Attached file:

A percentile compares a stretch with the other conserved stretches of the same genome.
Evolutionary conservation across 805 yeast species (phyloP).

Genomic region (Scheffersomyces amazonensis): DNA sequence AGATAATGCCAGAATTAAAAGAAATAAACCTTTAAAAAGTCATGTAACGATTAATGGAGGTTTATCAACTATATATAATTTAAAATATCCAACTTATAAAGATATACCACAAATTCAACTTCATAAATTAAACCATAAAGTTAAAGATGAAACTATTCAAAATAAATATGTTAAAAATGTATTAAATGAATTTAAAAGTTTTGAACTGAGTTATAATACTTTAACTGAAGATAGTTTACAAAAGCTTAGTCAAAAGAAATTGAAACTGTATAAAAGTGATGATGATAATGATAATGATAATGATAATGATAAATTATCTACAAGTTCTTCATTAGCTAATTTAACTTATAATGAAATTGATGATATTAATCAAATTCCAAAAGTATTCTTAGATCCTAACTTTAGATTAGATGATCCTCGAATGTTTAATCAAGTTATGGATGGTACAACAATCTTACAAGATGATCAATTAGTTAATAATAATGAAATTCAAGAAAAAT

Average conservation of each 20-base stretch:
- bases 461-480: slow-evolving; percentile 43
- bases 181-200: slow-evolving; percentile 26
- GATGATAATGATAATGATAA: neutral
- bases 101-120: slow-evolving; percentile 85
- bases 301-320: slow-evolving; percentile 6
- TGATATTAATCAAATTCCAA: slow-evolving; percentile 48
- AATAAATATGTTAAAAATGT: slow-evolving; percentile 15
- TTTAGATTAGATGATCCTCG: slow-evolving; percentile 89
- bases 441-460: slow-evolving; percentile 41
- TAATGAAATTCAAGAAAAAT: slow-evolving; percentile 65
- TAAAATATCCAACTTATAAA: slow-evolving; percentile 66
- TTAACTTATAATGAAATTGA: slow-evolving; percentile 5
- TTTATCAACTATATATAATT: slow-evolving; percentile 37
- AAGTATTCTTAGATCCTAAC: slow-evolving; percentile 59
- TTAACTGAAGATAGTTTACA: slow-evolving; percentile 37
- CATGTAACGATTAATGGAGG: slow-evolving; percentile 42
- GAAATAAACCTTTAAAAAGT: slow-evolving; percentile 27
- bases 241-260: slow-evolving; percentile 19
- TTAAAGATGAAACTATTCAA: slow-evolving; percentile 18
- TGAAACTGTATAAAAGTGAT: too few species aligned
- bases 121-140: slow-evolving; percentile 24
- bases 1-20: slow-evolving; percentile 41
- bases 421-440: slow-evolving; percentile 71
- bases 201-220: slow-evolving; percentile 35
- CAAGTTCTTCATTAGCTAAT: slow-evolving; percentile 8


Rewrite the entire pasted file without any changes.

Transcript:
A percentile compares a stretch with the other conserved stretches of the same genome.
Evolutionary conservation across 805 yeast species (phyloP).

Genomic region (Scheffersomyces amazonensis): DNA sequence AGATAATGCCAGAATTAAAAGAAATAAACCTTTAAAAAGTCATGTAACGATTAATGGAGGTTTATCAACTATATATAATTTAAAATATCCAACTTATAAAGATATACCACAAATTCAACTTCATAAATTAAACCATAAAGTTAAAGATGAAACTATTCAAAATAAATATGTTAAAAATGTATTAAATGAATTTAAAAGTTTTGAACTGAGTTATAATACTTTAACTGAAGATAGTTTACAAAAGCTTAGTCAAAAGAAATTGAAACTGTATAAAAGTGATGATGATAATGATAATGATAATGATAATGATAAATTATCTACAAGTTCTTCATTAGCTAATTTAACTTATAATGAAATTGATGATATTAATCAAATTCCAAAAGTATTCTTAGATCCTAACTTTAGATTAGATGATCCTCGAATGTTTAATCAAGTTATGGATGGTACAACAATCTTACAAGATGATCAATTAGTTAATAATAATGAAATTCAAGAAAAAT

Average conservation of each 20-base stretch:
- bases 461-480: slow-evolving; percentile 43
- bases 181-200: slow-evolving; percentile 26
- GATGATAATGATAATGATAA: neutral
- bases 101-120: slow-evolving; percentile 85
- bases 301-320: slow-evolving; percentile 6
- TGATATTAATCAAATTCCAA: slow-evolving; percentile 48
- AATAAATATGTTAAAAATGT: slow-evolving; percentile 15
- TTTAGATTAGATGATCCTCG: slow-evolving; percentile 89
- bases 441-460: slow-evolving; percentile 41
- TAATGAAATTCAAGAAAAAT: slow-evolving; percentile 65
- TAAAATATCCAACTTATAAA: slow-evolving; percentile 66
- TTAACTTATAATGAAATTGA: slow-evolving; percentile 5
- TTTATCAACTATATATAATT: slow-evolving; percentile 37
- AAGTATTCTTAGATCCTAAC: slow-evolving; percentile 59
- TTAACTGAAGATAGTTTACA: slow-evolving; percentile 37
- CATGTAACGATTAATGGAGG: slow-evolving; percentile 42
- GAAATAAACCTTTAAAAAGT: slow-evolving; percentile 27
- bases 241-260: slow-evolving; percentile 19
- TTAAAGATGAAACTATTCAA: slow-evolving; percentile 18
- TGAAACTGTATAAAAGTGAT: too few species aligned
- bases 121-140: slow-evolving; percentile 24
- bases 1-20: slow-evolving; percentile 41
- bases 421-440: slow-evolving; percentile 71
- bases 201-220: slow-evolving; percentile 35
- CAAGTTCTTCATTAGCTAAT: slow-evolving; percentile 8